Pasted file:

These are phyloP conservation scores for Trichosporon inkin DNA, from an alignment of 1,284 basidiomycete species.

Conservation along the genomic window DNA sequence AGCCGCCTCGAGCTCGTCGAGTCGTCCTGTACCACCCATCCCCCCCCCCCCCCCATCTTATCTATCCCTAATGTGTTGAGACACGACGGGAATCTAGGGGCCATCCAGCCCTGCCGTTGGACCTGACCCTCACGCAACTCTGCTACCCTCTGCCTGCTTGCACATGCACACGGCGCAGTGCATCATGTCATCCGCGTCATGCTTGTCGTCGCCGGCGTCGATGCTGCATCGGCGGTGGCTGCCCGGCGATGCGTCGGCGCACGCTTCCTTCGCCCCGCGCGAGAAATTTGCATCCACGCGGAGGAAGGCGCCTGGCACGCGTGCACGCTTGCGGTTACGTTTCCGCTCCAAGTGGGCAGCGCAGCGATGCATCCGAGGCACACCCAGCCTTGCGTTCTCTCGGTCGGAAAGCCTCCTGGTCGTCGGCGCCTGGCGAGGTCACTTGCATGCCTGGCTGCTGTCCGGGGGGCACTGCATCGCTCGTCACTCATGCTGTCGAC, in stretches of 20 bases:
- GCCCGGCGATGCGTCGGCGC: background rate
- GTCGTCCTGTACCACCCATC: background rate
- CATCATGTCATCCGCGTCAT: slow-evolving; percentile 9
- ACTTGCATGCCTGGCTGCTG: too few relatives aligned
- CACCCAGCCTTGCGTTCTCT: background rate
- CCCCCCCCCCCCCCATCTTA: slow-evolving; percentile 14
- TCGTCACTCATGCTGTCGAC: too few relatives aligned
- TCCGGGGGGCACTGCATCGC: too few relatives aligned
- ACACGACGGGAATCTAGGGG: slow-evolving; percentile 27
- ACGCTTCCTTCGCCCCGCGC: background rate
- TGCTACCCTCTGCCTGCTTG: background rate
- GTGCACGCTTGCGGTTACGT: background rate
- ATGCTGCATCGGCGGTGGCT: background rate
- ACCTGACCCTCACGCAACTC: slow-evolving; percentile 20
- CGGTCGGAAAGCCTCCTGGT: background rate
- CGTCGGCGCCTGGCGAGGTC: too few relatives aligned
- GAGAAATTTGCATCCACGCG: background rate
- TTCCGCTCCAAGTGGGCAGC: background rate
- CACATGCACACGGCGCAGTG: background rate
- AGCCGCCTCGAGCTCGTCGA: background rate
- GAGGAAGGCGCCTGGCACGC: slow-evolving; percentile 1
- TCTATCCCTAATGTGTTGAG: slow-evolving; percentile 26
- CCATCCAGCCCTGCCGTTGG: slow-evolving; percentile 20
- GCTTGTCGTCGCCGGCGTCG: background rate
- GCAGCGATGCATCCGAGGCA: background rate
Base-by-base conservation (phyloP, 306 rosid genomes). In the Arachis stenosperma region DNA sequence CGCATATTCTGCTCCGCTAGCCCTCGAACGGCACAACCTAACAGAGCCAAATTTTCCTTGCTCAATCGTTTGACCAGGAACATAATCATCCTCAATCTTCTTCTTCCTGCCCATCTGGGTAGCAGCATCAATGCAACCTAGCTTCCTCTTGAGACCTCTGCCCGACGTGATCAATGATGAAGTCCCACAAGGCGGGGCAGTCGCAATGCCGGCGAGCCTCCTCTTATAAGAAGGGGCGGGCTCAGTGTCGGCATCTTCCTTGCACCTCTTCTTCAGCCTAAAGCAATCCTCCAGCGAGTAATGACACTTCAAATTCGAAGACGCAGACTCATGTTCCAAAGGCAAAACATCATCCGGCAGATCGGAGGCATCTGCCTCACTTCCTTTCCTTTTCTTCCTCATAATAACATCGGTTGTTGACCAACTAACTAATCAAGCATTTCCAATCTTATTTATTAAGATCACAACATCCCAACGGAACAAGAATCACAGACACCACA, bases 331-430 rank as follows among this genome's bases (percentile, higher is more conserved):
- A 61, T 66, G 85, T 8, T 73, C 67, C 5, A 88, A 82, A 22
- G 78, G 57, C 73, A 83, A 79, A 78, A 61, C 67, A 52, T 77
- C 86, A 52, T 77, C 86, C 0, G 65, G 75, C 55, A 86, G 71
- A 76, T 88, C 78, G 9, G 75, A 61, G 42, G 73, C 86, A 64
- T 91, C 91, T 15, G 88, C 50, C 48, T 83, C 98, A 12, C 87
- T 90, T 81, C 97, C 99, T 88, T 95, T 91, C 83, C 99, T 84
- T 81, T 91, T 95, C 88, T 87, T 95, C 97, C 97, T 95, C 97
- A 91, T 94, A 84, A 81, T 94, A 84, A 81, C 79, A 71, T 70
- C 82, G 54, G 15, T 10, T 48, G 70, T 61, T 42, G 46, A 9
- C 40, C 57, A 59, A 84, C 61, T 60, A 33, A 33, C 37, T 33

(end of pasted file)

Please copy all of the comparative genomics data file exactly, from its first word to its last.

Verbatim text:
These are phyloP conservation scores for Trichosporon inkin DNA, from an alignment of 1,284 basidiomycete species.

Conservation along the genomic window DNA sequence AGCCGCCTCGAGCTCGTCGAGTCGTCCTGTACCACCCATCCCCCCCCCCCCCCCATCTTATCTATCCCTAATGTGTTGAGACACGACGGGAATCTAGGGGCCATCCAGCCCTGCCGTTGGACCTGACCCTCACGCAACTCTGCTACCCTCTGCCTGCTTGCACATGCACACGGCGCAGTGCATCATGTCATCCGCGTCATGCTTGTCGTCGCCGGCGTCGATGCTGCATCGGCGGTGGCTGCCCGGCGATGCGTCGGCGCACGCTTCCTTCGCCCCGCGCGAGAAATTTGCATCCACGCGGAGGAAGGCGCCTGGCACGCGTGCACGCTTGCGGTTACGTTTCCGCTCCAAGTGGGCAGCGCAGCGATGCATCCGAGGCACACCCAGCCTTGCGTTCTCTCGGTCGGAAAGCCTCCTGGTCGTCGGCGCCTGGCGAGGTCACTTGCATGCCTGGCTGCTGTCCGGGGGGCACTGCATCGCTCGTCACTCATGCTGTCGAC, in stretches of 20 bases:
- GCCCGGCGATGCGTCGGCGC: background rate
- GTCGTCCTGTACCACCCATC: background rate
- CATCATGTCATCCGCGTCAT: slow-evolving; percentile 9
- ACTTGCATGCCTGGCTGCTG: too few relatives aligned
- CACCCAGCCTTGCGTTCTCT: background rate
- CCCCCCCCCCCCCCATCTTA: slow-evolving; percentile 14
- TCGTCACTCATGCTGTCGAC: too few relatives aligned
- TCCGGGGGGCACTGCATCGC: too few relatives aligned
- ACACGACGGGAATCTAGGGG: slow-evolving; percentile 27
- ACGCTTCCTTCGCCCCGCGC: background rate
- TGCTACCCTCTGCCTGCTTG: background rate
- GTGCACGCTTGCGGTTACGT: background rate
- ATGCTGCATCGGCGGTGGCT: background rate
- ACCTGACCCTCACGCAACTC: slow-evolving; percentile 20
- CGGTCGGAAAGCCTCCTGGT: background rate
- CGTCGGCGCCTGGCGAGGTC: too few relatives aligned
- GAGAAATTTGCATCCACGCG: background rate
- TTCCGCTCCAAGTGGGCAGC: background rate
- CACATGCACACGGCGCAGTG: background rate
- AGCCGCCTCGAGCTCGTCGA: background rate
- GAGGAAGGCGCCTGGCACGC: slow-evolving; percentile 1
- TCTATCCCTAATGTGTTGAG: slow-evolving; percentile 26
- CCATCCAGCCCTGCCGTTGG: slow-evolving; percentile 20
- GCTTGTCGTCGCCGGCGTCG: background rate
- GCAGCGATGCATCCGAGGCA: background rate
Base-by-base conservation (phyloP, 306 rosid genomes). In the Arachis stenosperma region DNA sequence CGCATATTCTGCTCCGCTAGCCCTCGAACGGCACAACCTAACAGAGCCAAATTTTCCTTGCTCAATCGTTTGACCAGGAACATAATCATCCTCAATCTTCTTCTTCCTGCCCATCTGGGTAGCAGCATCAATGCAACCTAGCTTCCTCTTGAGACCTCTGCCCGACGTGATCAATGATGAAGTCCCACAAGGCGGGGCAGTCGCAATGCCGGCGAGCCTCCTCTTATAAGAAGGGGCGGGCTCAGTGTCGGCATCTTCCTTGCACCTCTTCTTCAGCCTAAAGCAATCCTCCAGCGAGTAATGACACTTCAAATTCGAAGACGCAGACTCATGTTCCAAAGGCAAAACATCATCCGGCAGATCGGAGGCATCTGCCTCACTTCCTTTCCTTTTCTTCCTCATAATAACATCGGTTGTTGACCAACTAACTAATCAAGCATTTCCAATCTTATTTATTAAGATCACAACATCCCAACGGAACAAGAATCACAGACACCACA, bases 331-430 rank as follows among this genome's bases (percentile, higher is more conserved):
- A 61, T 66, G 85, T 8, T 73, C 67, C 5, A 88, A 82, A 22
- G 78, G 57, C 73, A 83, A 79, A 78, A 61, C 67, A 52, T 77
- C 86, A 52, T 77, C 86, C 0, G 65, G 75, C 55, A 86, G 71
- A 76, T 88, C 78, G 9, G 75, A 61, G 42, G 73, C 86, A 64
- T 91, C 91, T 15, G 88, C 50, C 48, T 83, C 98, A 12, C 87
- T 90, T 81, C 97, C 99, T 88, T 95, T 91, C 83, C 99, T 84
- T 81, T 91, T 95, C 88, T 87, T 95, C 97, C 97, T 95, C 97
- A 91, T 94, A 84, A 81, T 94, A 84, A 81, C 79, A 71, T 70
- C 82, G 54, G 15, T 10, T 48, G 70, T 61, T 42, G 46, A 9
- C 40, C 57, A 59, A 84, C 61, T 60, A 33, A 33, C 37, T 33